It's a pleasure to be able to say that Google's cached version of the page, retrieved on 3 Apr 2008 at 21:33:46 GMT, included Svensmark's response, which suggests Black DID update the timestamp.


UPDATE: Date corrected - thanks to Mike in the comments.

4 comments:

Anonymous said...

Yes... the Harrabin change was just a minor revision... no need for a time-stamp change....

Zero credibility BBC....

Harrabin must go!!!!!

Mike said...

Hi Peter,

The paragraph directly above your screenshot reads:

The date and time shown at the top of the modified, updated article is JULY 3rd, 13:04 GMT. The following screen shot was taken today, April 9th at 12:30pm BST:

Shouldn't that July be April?

thruppennybit said...

I think Messrs Harabin and Black have given up all pretence of balance. I wrote to Richard Black last month when he reported on the climate change declarations of American Southern Baptists (http://news.bbc.co.uk/1/hi/sci/tech/7287484.stm)
This was a week after the New York Climate Change Conference and the Manhattan Declaration, which the two "reporters" have completely ignored. The BBC is quite happy proselytising for the Church of Global Warming (Souther Baptist Branch) whilst ignoring the reasoned arguments of respected scientists plus the President of an EU State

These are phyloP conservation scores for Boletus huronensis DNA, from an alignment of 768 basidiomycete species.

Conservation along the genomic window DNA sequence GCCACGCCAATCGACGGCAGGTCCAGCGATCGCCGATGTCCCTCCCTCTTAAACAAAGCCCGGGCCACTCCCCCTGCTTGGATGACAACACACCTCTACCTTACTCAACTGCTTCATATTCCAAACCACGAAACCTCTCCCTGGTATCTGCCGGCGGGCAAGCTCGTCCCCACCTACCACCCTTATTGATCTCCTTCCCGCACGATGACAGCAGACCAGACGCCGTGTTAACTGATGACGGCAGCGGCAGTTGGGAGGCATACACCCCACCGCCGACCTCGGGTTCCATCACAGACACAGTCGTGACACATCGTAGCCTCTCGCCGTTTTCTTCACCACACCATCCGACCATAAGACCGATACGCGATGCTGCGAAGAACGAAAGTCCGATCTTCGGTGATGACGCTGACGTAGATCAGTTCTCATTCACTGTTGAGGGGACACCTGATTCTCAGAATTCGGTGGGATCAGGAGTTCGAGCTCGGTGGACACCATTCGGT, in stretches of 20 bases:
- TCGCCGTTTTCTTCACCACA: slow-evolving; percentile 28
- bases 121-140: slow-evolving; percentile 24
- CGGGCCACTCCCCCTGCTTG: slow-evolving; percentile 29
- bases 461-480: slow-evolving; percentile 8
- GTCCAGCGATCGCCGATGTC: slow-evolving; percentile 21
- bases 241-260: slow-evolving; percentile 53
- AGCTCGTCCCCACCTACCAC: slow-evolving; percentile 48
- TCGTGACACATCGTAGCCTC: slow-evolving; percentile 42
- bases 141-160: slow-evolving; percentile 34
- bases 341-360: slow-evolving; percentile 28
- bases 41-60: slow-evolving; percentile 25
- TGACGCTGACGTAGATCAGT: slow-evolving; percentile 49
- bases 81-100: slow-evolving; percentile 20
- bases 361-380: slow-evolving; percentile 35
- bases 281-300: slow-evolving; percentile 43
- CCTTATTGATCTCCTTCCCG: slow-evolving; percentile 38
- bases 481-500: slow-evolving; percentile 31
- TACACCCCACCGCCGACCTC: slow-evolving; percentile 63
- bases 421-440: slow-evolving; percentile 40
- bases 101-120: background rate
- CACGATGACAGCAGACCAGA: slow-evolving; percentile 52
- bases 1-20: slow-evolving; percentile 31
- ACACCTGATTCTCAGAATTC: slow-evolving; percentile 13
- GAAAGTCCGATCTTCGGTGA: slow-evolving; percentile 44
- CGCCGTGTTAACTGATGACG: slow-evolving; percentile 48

thruppennybit said...

I should have said that, to be fair to Richard, he did reply promptly to my email, and pointed me in the direction of this:
http://www.bbc.co.uk/blogs/theeditors/2007/11/climate_sceptics.html
Excerpt: "Given the weight of opinion building up around the IPCC it makes sense for us to focus our coverage on the consensus that climate change is happening, is serious, but is manageable if tackled urgently.

We do not need consistently to ‘balance’ the reports of the IPCC."